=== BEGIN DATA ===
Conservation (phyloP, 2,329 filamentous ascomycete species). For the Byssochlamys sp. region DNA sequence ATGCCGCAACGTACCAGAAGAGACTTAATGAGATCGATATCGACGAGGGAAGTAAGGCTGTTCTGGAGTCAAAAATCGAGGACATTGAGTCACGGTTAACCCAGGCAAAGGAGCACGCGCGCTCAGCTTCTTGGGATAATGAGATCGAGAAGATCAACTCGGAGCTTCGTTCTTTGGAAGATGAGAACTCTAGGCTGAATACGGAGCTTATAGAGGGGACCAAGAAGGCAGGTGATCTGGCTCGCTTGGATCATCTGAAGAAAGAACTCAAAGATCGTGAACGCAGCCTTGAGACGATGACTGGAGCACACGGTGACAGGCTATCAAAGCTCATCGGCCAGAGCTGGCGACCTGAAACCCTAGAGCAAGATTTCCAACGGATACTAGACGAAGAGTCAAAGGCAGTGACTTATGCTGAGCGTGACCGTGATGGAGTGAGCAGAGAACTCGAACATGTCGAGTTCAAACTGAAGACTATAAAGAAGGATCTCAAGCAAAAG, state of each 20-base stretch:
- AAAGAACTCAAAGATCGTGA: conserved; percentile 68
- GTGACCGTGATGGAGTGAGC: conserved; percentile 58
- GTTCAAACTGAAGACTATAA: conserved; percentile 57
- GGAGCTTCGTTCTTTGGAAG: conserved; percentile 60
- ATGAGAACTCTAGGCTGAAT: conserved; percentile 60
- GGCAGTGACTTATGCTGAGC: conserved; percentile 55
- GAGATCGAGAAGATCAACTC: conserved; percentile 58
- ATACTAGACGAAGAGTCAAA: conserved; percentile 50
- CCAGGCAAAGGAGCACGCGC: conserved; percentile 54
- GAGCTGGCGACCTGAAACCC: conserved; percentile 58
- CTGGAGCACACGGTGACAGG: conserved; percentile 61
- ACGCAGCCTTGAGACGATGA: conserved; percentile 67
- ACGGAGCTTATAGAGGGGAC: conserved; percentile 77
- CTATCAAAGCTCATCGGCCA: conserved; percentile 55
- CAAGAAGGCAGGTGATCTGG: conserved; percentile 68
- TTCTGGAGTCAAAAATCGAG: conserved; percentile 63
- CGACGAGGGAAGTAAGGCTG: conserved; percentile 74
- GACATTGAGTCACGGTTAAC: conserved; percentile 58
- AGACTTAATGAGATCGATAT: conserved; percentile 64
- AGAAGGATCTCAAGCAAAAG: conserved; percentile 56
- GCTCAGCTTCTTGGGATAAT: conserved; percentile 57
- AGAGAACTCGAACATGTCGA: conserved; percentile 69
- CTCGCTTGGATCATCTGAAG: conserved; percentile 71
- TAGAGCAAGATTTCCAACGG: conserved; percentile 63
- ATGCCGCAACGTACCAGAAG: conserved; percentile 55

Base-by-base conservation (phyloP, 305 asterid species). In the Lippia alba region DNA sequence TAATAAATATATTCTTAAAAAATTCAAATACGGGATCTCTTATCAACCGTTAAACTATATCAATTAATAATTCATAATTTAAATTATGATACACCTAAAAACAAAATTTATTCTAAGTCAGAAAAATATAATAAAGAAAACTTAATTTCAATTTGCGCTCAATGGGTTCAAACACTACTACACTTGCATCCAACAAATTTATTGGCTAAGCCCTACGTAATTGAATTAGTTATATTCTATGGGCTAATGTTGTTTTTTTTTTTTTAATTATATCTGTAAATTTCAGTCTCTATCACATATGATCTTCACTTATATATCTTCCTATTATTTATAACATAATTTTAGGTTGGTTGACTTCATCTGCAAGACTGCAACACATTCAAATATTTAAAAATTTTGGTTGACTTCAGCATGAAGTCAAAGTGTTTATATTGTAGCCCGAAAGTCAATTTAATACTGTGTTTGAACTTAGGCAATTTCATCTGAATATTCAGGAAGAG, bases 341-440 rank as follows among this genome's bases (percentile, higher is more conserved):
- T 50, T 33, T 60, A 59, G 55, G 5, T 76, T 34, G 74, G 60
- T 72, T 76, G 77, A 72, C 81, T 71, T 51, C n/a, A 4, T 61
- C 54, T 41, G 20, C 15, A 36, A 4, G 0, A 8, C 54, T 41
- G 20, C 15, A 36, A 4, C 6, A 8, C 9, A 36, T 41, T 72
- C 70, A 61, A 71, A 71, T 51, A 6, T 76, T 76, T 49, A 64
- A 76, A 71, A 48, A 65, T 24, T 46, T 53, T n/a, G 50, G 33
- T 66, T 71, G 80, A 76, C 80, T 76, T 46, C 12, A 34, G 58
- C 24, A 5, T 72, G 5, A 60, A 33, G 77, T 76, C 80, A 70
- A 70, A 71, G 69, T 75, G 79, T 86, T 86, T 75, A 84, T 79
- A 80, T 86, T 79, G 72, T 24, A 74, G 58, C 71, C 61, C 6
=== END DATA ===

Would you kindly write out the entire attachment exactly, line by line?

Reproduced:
Conservation (phyloP, 2,329 filamentous ascomycete species). For the Byssochlamys sp. region DNA sequence ATGCCGCAACGTACCAGAAGAGACTTAATGAGATCGATATCGACGAGGGAAGTAAGGCTGTTCTGGAGTCAAAAATCGAGGACATTGAGTCACGGTTAACCCAGGCAAAGGAGCACGCGCGCTCAGCTTCTTGGGATAATGAGATCGAGAAGATCAACTCGGAGCTTCGTTCTTTGGAAGATGAGAACTCTAGGCTGAATACGGAGCTTATAGAGGGGACCAAGAAGGCAGGTGATCTGGCTCGCTTGGATCATCTGAAGAAAGAACTCAAAGATCGTGAACGCAGCCTTGAGACGATGACTGGAGCACACGGTGACAGGCTATCAAAGCTCATCGGCCAGAGCTGGCGACCTGAAACCCTAGAGCAAGATTTCCAACGGATACTAGACGAAGAGTCAAAGGCAGTGACTTATGCTGAGCGTGACCGTGATGGAGTGAGCAGAGAACTCGAACATGTCGAGTTCAAACTGAAGACTATAAAGAAGGATCTCAAGCAAAAG, state of each 20-base stretch:
- AAAGAACTCAAAGATCGTGA: conserved; percentile 68
- GTGACCGTGATGGAGTGAGC: conserved; percentile 58
- GTTCAAACTGAAGACTATAA: conserved; percentile 57
- GGAGCTTCGTTCTTTGGAAG: conserved; percentile 60
- ATGAGAACTCTAGGCTGAAT: conserved; percentile 60
- GGCAGTGACTTATGCTGAGC: conserved; percentile 55
- GAGATCGAGAAGATCAACTC: conserved; percentile 58
- ATACTAGACGAAGAGTCAAA: conserved; percentile 50
- CCAGGCAAAGGAGCACGCGC: conserved; percentile 54
- GAGCTGGCGACCTGAAACCC: conserved; percentile 58
- CTGGAGCACACGGTGACAGG: conserved; percentile 61
- ACGCAGCCTTGAGACGATGA: conserved; percentile 67
- ACGGAGCTTATAGAGGGGAC: conserved; percentile 77
- CTATCAAAGCTCATCGGCCA: conserved; percentile 55
- CAAGAAGGCAGGTGATCTGG: conserved; percentile 68
- TTCTGGAGTCAAAAATCGAG: conserved; percentile 63
- CGACGAGGGAAGTAAGGCTG: conserved; percentile 74
- GACATTGAGTCACGGTTAAC: conserved; percentile 58
- AGACTTAATGAGATCGATAT: conserved; percentile 64
- AGAAGGATCTCAAGCAAAAG: conserved; percentile 56
- GCTCAGCTTCTTGGGATAAT: conserved; percentile 57
- AGAGAACTCGAACATGTCGA: conserved; percentile 69
- CTCGCTTGGATCATCTGAAG: conserved; percentile 71
- TAGAGCAAGATTTCCAACGG: conserved; percentile 63
- ATGCCGCAACGTACCAGAAG: conserved; percentile 55

Base-by-base conservation (phyloP, 305 asterid species). In the Lippia alba region DNA sequence TAATAAATATATTCTTAAAAAATTCAAATACGGGATCTCTTATCAACCGTTAAACTATATCAATTAATAATTCATAATTTAAATTATGATACACCTAAAAACAAAATTTATTCTAAGTCAGAAAAATATAATAAAGAAAACTTAATTTCAATTTGCGCTCAATGGGTTCAAACACTACTACACTTGCATCCAACAAATTTATTGGCTAAGCCCTACGTAATTGAATTAGTTATATTCTATGGGCTAATGTTGTTTTTTTTTTTTTAATTATATCTGTAAATTTCAGTCTCTATCACATATGATCTTCACTTATATATCTTCCTATTATTTATAACATAATTTTAGGTTGGTTGACTTCATCTGCAAGACTGCAACACATTCAAATATTTAAAAATTTTGGTTGACTTCAGCATGAAGTCAAAGTGTTTATATTGTAGCCCGAAAGTCAATTTAATACTGTGTTTGAACTTAGGCAATTTCATCTGAATATTCAGGAAGAG, bases 341-440 rank as follows among this genome's bases (percentile, higher is more conserved):
- T 50, T 33, T 60, A 59, G 55, G 5, T 76, T 34, G 74, G 60
- T 72, T 76, G 77, A 72, C 81, T 71, T 51, C n/a, A 4, T 61
- C 54, T 41, G 20, C 15, A 36, A 4, G 0, A 8, C 54, T 41
- G 20, C 15, A 36, A 4, C 6, A 8, C 9, A 36, T 41, T 72
- C 70, A 61, A 71, A 71, T 51, A 6, T 76, T 76, T 49, A 64
- A 76, A 71, A 48, A 65, T 24, T 46, T 53, T n/a, G 50, G 33
- T 66, T 71, G 80, A 76, C 80, T 76, T 46, C 12, A 34, G 58
- C 24, A 5, T 72, G 5, A 60, A 33, G 77, T 76, C 80, A 70
- A 70, A 71, G 69, T 75, G 79, T 86, T 86, T 75, A 84, T 79
- A 80, T 86, T 79, G 72, T 24, A 74, G 58, C 71, C 61, C 6